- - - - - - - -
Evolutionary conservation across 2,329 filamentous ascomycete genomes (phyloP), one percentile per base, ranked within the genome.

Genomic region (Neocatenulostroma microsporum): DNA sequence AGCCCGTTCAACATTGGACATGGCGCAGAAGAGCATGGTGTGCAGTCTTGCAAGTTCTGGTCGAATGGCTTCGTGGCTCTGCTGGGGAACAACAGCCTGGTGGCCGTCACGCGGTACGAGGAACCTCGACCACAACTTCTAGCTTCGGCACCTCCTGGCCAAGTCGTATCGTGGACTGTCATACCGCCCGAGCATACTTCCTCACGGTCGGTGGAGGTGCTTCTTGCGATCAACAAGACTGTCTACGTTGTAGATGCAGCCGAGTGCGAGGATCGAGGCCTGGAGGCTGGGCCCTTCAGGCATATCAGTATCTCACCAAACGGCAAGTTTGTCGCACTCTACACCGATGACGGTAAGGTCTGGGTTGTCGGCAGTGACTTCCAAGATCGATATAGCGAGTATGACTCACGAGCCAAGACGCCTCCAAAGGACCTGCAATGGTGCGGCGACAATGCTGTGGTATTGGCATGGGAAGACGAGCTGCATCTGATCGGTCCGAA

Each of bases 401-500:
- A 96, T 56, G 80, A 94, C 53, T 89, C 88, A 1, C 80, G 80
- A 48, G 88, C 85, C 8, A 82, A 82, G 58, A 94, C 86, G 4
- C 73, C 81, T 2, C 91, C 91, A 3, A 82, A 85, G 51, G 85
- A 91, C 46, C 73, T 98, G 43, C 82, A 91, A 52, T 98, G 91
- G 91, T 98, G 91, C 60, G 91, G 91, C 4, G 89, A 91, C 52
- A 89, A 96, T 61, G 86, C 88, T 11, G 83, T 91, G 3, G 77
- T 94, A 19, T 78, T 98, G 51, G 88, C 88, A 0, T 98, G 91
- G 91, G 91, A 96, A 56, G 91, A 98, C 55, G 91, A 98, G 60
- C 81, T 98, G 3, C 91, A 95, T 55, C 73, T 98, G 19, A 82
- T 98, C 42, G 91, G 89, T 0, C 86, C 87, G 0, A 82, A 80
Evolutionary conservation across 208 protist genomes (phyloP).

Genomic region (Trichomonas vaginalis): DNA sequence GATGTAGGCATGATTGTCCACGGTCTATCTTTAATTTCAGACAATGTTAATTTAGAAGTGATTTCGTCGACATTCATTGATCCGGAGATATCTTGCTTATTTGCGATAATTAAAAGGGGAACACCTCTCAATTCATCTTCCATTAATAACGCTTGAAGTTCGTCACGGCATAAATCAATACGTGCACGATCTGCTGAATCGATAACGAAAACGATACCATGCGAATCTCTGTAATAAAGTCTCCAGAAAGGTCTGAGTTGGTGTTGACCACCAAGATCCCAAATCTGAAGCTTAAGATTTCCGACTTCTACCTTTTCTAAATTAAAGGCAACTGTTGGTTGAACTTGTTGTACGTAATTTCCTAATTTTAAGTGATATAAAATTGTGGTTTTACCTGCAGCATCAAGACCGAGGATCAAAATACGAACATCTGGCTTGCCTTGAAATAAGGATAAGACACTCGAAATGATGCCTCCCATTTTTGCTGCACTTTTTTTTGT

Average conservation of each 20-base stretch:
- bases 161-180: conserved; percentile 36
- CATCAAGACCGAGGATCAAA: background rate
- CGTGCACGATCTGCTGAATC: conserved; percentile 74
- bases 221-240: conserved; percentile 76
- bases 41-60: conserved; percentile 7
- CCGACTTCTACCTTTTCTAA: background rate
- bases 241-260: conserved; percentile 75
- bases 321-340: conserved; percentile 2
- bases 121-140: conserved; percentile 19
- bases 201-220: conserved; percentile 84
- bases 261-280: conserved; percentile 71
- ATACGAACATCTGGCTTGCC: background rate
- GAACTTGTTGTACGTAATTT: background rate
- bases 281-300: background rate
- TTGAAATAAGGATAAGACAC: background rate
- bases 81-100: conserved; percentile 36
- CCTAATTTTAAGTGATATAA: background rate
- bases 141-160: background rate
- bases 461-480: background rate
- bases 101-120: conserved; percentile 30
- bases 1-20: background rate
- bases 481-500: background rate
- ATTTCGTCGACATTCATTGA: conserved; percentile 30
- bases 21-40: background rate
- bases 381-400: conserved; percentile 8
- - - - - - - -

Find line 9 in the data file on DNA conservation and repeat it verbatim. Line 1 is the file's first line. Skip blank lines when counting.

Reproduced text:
- A 89, A 96, T 61, G 86, C 88, T 11, G 83, T 91, G 3, G 77